Social anxiety disorder, also known as social phobia, involves intense fear of certain social situations—especially situations that are unfamiliar or in which you feel you’ll be watched or evaluated by others.
These social situations may be so frightening that you get anxious just thinking about them or go to great lengths to avoid them.
Underlying social anxiety disorder or social phobia is the fear of being scrutinized, judged, or embarrassed in public. You may be afraid that people will think badly of you or that you won’t measure up in comparison to others. And even though you probably realize that your fears of being judged are at least somewhat irrational and overblown, you still can’t help feeling anxious.
While it may seem like there’s nothing you can do about the symptoms of social anxiety disorder or social phobia, in reality, there are many things that can help. It starts with understanding the problem.
Common social phobia / social anxiety disorder triggersAlthough it may feel like you’re the only one with this problem, social anxiety or social phobia is actually quite common. Many people struggle with these fears. But the situations that trigger the symptoms of social anxiety disorder can be different.
Some people experience anxiety in most social and performance situations, a condition known asgeneralized social anxiety disorder. For other people with social phobia, anxiety is connected with specific social situations, such as speaking to strangers, eating at restaurants, or going to parties.
The most common specific social phobia is fear of public speaking or performing in front of an audience.
Triggers for social anxiety disorder (social phobia)The following situations are often stressful for people with social anxiety disorder:
- Meeting new people
- Being the center of attention
- Being watched while doing something
- Making small talk
- Public speaking
- Performing on stage
- Being teased or criticized
- Talking with “important” people or authority figures
- Being called on in class
- Going on a date
- Making phone calls
- Using public bathrooms
- Taking exams
- Eating or drinking in public
- Speaking up in a meeting
- Attending parties or other social gatherings
Social anxiety disorder treatment #1: Challenge negative thoughts Social anxiety sufferers have negative thoughts and beliefs that contribute to their anxiety. If you have social anxiety disorder, or social phobia, you may find yourself overwhelmed by thoughts like:
- “I know I’ll end up looking like a fool.”
- “My voice will start shaking and I’ll humiliate myself.”
- “People will think I’m stupid.”
- “I won’t have anything to say. I'll seem boring.”
The first step is to identify the automatic negative thoughts that underlie your fear of social situations. For example, if you‘re worried about an upcoming work presentation, the underlying negative thought might be: “I’m going to blow it. Everyone will think I’m completely incompetent.”
The next step is to analyze and challenge them. It helps to ask yourself questions about the negative thoughts: “Do I know for sure that I’m going to blow the presentation?” or “Even if I’m nervous, will people necessarily think I’m incompetent?” Through this logical evaluation of your negative thoughts, you can gradually replace them with more realistic and positive ways of looking at social situations that trigger your anxiety.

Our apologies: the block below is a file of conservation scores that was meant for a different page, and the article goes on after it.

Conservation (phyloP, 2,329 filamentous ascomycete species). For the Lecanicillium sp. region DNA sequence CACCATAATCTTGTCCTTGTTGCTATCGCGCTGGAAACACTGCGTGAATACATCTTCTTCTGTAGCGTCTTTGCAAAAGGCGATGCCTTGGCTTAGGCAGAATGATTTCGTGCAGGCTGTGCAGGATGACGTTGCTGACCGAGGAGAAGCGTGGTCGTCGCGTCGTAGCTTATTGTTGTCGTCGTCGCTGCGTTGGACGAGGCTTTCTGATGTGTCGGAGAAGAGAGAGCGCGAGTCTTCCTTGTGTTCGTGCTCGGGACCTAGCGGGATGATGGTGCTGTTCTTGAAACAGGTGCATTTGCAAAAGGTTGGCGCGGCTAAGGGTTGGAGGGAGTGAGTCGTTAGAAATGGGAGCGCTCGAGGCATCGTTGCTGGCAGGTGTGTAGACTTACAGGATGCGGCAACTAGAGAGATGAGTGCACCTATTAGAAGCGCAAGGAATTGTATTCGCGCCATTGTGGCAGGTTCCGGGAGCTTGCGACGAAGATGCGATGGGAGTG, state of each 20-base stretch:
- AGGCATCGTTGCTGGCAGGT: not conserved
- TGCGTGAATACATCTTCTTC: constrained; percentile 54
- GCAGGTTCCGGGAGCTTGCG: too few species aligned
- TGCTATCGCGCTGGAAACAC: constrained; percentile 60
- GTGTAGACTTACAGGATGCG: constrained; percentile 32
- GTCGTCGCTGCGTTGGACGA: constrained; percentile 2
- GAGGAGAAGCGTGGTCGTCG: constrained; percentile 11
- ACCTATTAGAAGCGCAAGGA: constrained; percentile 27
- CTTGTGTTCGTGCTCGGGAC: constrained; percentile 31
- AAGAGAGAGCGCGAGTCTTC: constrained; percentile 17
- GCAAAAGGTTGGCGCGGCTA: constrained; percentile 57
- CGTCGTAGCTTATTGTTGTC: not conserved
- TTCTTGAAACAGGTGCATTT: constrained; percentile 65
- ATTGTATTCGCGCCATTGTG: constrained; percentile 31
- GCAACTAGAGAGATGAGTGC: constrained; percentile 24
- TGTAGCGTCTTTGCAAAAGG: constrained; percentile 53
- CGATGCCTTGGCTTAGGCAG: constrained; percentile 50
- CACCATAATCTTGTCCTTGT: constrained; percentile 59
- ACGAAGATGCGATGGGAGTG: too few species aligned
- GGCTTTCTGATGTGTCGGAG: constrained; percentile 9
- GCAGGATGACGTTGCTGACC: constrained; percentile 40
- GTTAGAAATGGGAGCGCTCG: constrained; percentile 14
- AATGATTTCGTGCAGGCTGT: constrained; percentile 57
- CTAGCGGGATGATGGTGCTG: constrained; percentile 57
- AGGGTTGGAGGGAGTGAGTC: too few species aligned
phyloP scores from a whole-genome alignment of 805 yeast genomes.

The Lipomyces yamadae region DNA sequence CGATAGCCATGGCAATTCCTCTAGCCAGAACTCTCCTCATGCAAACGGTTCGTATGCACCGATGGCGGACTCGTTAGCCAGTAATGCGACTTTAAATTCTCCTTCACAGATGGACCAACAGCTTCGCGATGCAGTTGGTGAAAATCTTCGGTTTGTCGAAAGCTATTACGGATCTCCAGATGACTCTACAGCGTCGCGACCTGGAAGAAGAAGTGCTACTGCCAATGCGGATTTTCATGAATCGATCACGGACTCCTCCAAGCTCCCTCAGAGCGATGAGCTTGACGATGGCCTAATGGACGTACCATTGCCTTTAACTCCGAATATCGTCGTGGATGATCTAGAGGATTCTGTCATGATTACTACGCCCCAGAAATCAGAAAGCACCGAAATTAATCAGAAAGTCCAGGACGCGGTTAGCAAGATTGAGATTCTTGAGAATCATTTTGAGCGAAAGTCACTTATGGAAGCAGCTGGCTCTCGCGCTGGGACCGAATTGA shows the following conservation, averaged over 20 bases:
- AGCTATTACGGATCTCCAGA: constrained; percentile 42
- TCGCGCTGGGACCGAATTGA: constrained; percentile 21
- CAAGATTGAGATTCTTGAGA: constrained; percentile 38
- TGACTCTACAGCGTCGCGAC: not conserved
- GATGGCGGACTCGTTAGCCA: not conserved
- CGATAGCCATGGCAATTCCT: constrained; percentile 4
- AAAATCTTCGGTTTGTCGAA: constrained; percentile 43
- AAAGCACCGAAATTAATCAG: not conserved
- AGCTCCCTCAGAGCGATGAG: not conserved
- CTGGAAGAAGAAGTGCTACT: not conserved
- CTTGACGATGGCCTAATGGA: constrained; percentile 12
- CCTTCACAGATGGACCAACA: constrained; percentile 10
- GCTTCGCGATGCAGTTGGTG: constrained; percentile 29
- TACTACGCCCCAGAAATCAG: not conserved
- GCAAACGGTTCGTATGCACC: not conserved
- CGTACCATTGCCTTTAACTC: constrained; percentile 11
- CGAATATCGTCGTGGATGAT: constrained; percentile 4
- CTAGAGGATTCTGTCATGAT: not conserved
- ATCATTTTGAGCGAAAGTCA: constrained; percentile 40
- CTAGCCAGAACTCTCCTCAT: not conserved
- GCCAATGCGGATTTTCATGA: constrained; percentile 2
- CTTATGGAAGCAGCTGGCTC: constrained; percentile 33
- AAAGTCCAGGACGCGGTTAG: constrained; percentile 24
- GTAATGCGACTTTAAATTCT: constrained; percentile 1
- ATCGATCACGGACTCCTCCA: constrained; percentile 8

Actively seeking out and joining supportive social environments is another effective way of tackling and overcoming social anxiety disorder or social phobia. The following suggestions are good ways to start interacting with others in positive ways:
- Take a social skills class or an assertiveness training class. These classes are often offered at local adult education centers or community colleges.
- Volunteer doing something you enjoy, such as walking dogs in a shelter, or stuffing envelopes for a campaign — anything that will give you an activity to focus on while you are also engaging with a small number of like-minded people.
- Work on your communication skills. Good relationships depend on clear, emotionally-intelligent communication. If you find that you have trouble connecting to others, learning the basic skills of emotional intelligence can help.
While lifestyle changes alone aren’t enough to overcome social phobia or social anxiety disorder, they can support your overall treatment progress. The following lifestyle tips will help you reduce your overall anxiety levels and set the stage for successful treatment:
- Avoid or limit caffeine. Coffee, tea, caffeinated soda, energy drinks, and chocolate act as stimulants that increase anxiety symptoms.
- Drink only in moderation. You may be tempted to drink before a party or other social situation in order to calm your nerves, but alcohol increases your risk of having an anxiety attack.
- Quit smoking. Nicotine is a powerful stimulant. Smoking leads to higher, not lower, levels of anxiety.
- Get adequate sleep. When you’re sleep deprived, you’re more vulnerable to anxiety. Being well rested will help you stay calm in social situations.